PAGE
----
- Almonds, brazil nuts
- Sesame products (seeds, tahini)
- Asian greens, kale, collard greens, broccoli
Extra tips to increase your calcium absorption:
- Ensure your Vitamin D intake is adequate (see vitamin D below)
- Limit sodium intake as salt increases the loss of calcium through your urine
- Limit caffeine intake (coffee, energy drinks, sugar sweetened beverages) as this can also inhibit calcium absorption
Vitamin D is required for absorption of calcium and phosphate, which are minerals required for healthy bones, teeth and muscles. It also plays a role in immunity and our brain function.
Vitamin D is generally known as the ‘sunshine’ vitamin as our largest source of this vitamin comes from UV sunlight rays. This can be of concern in winter, as we generally spend less time in the sun. You can also get Vitamin D through dietary sources, however these are generally in animal-derived foods. Therefore, meeting Vitamin D requirements on a vegan diet can be difficult and you will most likely require a supplement.
Like amino acids, there are some essential fatty acids we cannot make in the body. We therefore need to rely on dietary sources to meet our daily requirements. Omega 3 is one of these fatty acids and is required for general health and to reduce inflammation in the body. To boost your Omega 3 intakes, include the following foods in your diet:
- Oils (flaxseed, chia, cold-pressed rapeseed)
- Chia seeds, linseeds
It’s vital we get the right balance of Omega 3 to 6 in our diet. Omega-6 isn’t bad per se, but it's sometimes seen as bad because of the sources we get it from - largely processed vegetable oils (sunflower, corn, canola and soybean) and margarine. We would advise replacing these with oils that are high in omega 3 (e.g. flaxseed, chia, cold-pressed rapeseed oil).
Vitamin B12 is essential for cell division, red blood cell formation and maintenance of the nervous system. B12 is generally only available from animal sources, and although nutritional yeast and marmite are fortified sources, it’s highly recommended that you supplement with Vitamin B12 if you are following a vegan diet.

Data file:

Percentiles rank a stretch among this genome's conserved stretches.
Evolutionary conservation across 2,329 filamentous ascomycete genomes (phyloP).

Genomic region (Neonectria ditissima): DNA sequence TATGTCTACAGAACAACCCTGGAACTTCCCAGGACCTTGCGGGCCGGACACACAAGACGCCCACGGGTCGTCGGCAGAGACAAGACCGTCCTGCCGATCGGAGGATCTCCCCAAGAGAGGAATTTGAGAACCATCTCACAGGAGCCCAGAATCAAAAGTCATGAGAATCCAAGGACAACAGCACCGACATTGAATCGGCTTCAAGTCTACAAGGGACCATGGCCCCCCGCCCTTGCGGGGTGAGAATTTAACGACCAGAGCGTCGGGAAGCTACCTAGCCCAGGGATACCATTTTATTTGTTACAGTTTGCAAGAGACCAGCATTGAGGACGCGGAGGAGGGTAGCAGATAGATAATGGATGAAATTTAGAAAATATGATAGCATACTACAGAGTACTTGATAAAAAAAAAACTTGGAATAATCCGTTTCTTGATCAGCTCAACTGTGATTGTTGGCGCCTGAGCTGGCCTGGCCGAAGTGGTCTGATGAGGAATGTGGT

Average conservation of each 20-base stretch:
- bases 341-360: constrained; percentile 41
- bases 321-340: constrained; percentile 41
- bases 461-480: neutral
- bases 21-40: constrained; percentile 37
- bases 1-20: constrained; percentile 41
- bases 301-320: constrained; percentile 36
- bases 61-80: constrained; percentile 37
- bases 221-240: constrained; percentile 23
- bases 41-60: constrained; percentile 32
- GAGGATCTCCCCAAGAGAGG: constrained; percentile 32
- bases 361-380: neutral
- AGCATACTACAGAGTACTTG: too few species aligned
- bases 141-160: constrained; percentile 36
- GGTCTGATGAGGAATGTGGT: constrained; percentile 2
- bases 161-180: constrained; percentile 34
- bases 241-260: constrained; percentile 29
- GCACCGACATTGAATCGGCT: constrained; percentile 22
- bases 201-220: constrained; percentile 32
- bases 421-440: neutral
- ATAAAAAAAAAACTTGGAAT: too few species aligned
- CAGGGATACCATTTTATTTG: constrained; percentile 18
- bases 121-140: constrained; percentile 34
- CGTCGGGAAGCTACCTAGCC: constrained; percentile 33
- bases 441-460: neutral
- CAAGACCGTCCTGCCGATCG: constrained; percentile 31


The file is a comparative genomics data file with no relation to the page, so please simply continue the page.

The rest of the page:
Iodine is essential for thyroid health and metabolism. Vegan sources include seaweed and lima beans. If you don’t eat seaweed regularly, it’s recommended that you add iodised salt to your diet, which is readily available in any supermarket.
Do I need to take supplements?
As outlined in the paragraphs above, there are some nutrients that are harder to obtain on a vegan diet and supplementation may be necessary. They are as follows:
- Vitamin B12
- Vitamin D/ vitamin K complex **
- Omega 3
- Protein powder ***
If you are concerned about whether you or a family member should be on a supplement, we advise you to consult your GP or medical practitioner.
** Vitamin D requires both magnesium and vitamin K2 to be effective. While there are a number of plant based sources of magnesium, vitamin K2 is only available in meat and dairy sources. For this reason, a combined vitamin D/vitamin K2 supplement would be advisable.
*** Protein powder may be required for some individuals with high protein needs and/or individuals who cannot meet their protein requirements from food sources alone. In this case, we would recommend choosing a minimally processed product with no added sugars or sweeteners. Recommended brands include:
- Pulsin (soy or pea protein)
- Funktional Foods (pea, hemp or rice protein)
- Bulk Powders (pea, hemp or brown rice protein)
You can also read our article 'Vegan resources and recipes' for recipe ideas and resources.